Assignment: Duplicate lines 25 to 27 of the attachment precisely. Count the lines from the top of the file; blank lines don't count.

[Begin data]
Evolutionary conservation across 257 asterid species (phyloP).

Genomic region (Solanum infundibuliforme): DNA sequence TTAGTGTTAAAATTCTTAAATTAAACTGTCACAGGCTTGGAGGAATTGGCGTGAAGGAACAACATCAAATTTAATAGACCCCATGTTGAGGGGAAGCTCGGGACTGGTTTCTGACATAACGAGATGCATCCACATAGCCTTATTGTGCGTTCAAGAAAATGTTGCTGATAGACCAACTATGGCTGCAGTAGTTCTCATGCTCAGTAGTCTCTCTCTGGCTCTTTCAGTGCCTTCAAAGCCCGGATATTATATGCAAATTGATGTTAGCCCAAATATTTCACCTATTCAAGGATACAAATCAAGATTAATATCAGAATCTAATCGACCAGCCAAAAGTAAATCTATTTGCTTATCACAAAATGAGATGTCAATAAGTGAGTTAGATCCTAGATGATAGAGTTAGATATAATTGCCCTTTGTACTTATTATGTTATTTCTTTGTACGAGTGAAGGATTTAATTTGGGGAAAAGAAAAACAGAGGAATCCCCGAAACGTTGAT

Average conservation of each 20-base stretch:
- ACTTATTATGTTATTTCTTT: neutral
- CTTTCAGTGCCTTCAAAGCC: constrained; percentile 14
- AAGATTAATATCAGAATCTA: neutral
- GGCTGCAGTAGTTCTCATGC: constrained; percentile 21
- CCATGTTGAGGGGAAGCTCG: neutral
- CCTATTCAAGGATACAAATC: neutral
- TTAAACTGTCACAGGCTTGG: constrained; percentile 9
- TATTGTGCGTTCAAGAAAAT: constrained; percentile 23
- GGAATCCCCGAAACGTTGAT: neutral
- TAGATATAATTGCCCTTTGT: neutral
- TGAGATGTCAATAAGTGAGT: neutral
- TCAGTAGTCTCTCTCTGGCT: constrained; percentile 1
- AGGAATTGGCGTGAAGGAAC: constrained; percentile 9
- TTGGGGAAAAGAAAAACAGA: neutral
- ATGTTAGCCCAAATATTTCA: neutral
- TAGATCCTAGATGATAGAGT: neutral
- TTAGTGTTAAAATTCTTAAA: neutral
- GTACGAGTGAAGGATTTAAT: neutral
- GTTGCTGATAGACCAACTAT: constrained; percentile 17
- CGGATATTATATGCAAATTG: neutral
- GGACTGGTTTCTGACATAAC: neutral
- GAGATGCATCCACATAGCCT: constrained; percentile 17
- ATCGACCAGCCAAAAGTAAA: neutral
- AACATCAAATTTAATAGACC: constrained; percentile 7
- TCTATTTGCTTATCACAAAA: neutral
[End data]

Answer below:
- GAGATGCATCCACATAGCCT: constrained; percentile 17
- ATCGACCAGCCAAAAGTAAA: neutral
- AACATCAAATTTAATAGACC: constrained; percentile 7